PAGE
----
By Lianne Kolirin
Children should be taught religious education by teachers who are impartial but not necessarily neutral, say experts who are considering how best to improve the provision of the subject in schools.
A recently published Ofsted review of religious education reported statistics showing that although RE remains a compulsory subject in schools, up to 44 per cent of academies are breaking the law by not timetabling the subject for children aged between 14 and 16.
RE must be taught in all schools, but it is not part of the national curriculum, so responsibility rests with local authorities.
While the review concluded that “RE is vital in preparing pupils to engage in a diverse and complex multi-religious and multi-secular society”, it also identified several “significant challenges” that limit high quality provision of the subject. Besides insufficient time dedicated to the subject, it also identified shortfalls with the approach of teachers and their professional development.
Denise Cush, professor of religion and education at Bath Spa University, believes that while teachers should be impartial, they must not be expected to be neutral.
Participating in a virtual panel discussion organised by the Religion Media Centre, she said: “Teachers should be impartial, but it doesn’t mean that we have to acknowledge that nobody stands nowhere, that nobody stands in this sort of place where you can judge things as if you’re omniscient and outside it all.”
Professor Cush was part of the commission on religious education that in 2018 produced a report calling on the government to rebrand the subject “religion and worldviews”. While the recommendation has not been acted upon, Professor Cush is adamant the issue is as relevant today as it was three years ago.
She told the online discussion: “We’ve all got our worldviews influencing the way we look at worldviews. And I think good RE bears that in mind and asks children when they read something from somewhere on a tradition, ‘Well, who’s saying this? And where are they coming from? And what’s their agenda? And are they a reliable source?’”
The distinction between impartiality and neutrality is an important one, according to Richard Kueh, Ofsted’s subject lead for religious education, who also addressed the virtual event.
He said: “The term impartiality is perhaps preferable as part of professional discourse, because for many researchers, neutrality involves the idea of concealing teachers’ personal commitments, whereas impartiality may be a more productive and useful word because it suggests that teachers can discuss their personal views, so long as they do so with academic integrity and without persuading pupils to adopt those views.”
Improving how RE is taught is a “big task” according to Dr Kathryn Wright, chief executive of Culham St Gabriel Trust, a charitable foundation that aims to provide “broad-based, critical and reflective education in religion and worldviews contributing to a well-informed, respectful and open society”.
She told the zoom briefing that the last year had seen an increase in the recruitment of RE teachers and that more and more was being done to support professional development. Nevertheless, that positive development must be seen against a backdrop of the crisis facing the subject overall.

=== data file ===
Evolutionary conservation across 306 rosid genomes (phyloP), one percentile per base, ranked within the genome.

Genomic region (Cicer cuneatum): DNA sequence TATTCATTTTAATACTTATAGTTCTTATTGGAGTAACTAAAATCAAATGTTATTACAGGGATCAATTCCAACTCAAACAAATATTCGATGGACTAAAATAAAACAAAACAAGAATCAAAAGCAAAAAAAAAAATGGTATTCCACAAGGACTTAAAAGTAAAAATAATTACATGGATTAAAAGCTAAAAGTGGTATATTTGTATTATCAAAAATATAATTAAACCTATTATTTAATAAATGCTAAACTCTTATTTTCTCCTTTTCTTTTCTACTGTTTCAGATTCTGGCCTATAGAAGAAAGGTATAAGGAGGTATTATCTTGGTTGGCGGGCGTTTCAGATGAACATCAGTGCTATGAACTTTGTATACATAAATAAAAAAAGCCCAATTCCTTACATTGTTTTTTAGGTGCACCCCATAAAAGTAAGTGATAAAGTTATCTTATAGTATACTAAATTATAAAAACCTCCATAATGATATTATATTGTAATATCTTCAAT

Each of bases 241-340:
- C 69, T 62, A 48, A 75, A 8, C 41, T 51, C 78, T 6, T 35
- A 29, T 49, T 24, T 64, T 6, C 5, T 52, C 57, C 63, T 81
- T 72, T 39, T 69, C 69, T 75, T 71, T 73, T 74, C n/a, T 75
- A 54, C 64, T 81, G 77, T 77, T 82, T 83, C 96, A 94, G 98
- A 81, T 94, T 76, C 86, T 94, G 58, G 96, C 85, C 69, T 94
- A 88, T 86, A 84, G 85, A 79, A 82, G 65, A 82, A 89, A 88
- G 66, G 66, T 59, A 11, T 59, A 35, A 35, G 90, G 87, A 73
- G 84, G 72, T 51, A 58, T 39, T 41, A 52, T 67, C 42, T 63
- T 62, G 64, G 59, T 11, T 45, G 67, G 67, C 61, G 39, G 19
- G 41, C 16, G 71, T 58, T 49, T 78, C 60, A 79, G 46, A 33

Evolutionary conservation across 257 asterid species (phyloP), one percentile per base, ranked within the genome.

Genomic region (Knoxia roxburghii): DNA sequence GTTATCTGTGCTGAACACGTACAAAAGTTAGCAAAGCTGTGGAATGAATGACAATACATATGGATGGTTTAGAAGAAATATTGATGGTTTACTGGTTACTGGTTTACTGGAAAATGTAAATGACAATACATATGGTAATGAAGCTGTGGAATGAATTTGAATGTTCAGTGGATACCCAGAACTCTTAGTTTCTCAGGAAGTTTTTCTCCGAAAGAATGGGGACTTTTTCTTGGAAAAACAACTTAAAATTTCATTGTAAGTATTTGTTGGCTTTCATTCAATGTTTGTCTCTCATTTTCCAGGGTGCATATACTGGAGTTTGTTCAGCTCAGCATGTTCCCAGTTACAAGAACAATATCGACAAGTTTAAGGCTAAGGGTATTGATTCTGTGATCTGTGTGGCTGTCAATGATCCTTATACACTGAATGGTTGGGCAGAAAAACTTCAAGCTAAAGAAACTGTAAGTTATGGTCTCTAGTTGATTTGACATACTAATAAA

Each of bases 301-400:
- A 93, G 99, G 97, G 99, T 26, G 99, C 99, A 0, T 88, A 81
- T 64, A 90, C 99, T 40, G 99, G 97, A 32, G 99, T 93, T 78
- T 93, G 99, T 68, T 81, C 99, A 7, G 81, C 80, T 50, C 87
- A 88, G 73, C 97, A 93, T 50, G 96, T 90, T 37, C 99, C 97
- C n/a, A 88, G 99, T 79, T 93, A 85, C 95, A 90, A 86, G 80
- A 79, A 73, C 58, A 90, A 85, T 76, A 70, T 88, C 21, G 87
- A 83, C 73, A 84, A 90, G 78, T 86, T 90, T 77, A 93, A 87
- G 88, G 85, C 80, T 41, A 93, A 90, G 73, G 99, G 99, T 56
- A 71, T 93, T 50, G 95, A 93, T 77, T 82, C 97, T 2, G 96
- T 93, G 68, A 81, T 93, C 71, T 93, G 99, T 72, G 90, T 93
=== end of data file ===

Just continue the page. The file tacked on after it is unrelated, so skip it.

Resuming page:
New research issued following a freedom of information request by the National Association of Standing Advisory Councils on Religious Education (Nasacre) revealed that only eight per cent of local authorities provide the recommended funding for Sacres — the organisations that oversee religious education and collective worship for schools in an area.
Nasacre advises that local education authorities should be spending 2 per cent of the budget on RE. But only 12 authorities provided this, according to the research. More than half said they used no funds to support RE in schools.
Paul Smalley, who sits on Nasacre’s executive, told the panel: “More than half of local authorities said in the freedom of information request that they don’t spend any money on supporting RE in schools. And that was quite shocking. I was surprised that so many authorities would so blatantly say that there’s money that is allocated, but they don’t actually spend on supporting the schools.”
Ofsted’s report concluded that RE was vital in enabling pupils to take their place in a diverse multi-religious and multi-secular society, being intellectually challenging and personally enriching.
However, it found that part of the issue with how the subject is taught is down to “lack of clarity about the forms of knowledge that pupils learn in RE”, according to Mr Kueh.
He said: “This lack of clarity can account for some of the clear weaknesses in our teaching in the past, as well as poorly preparing pupils to engage in a complex and diverse multi-religious and multi-secular society. So, some of the themes that we picked up in the review are things like teachers making claims about religious and non-religious traditions that were unwarranted by high standards of academic scholarship.”
Part of the problem, he said, was down to “generalisations”, “stereotypes” and “oversimplifications”. Pupils are often left, he added, without “scholarly tools to be able to discern for themselves, whose voice is being heard in representations that they encounter, whether that’s in a textbook, news article, or on social media”.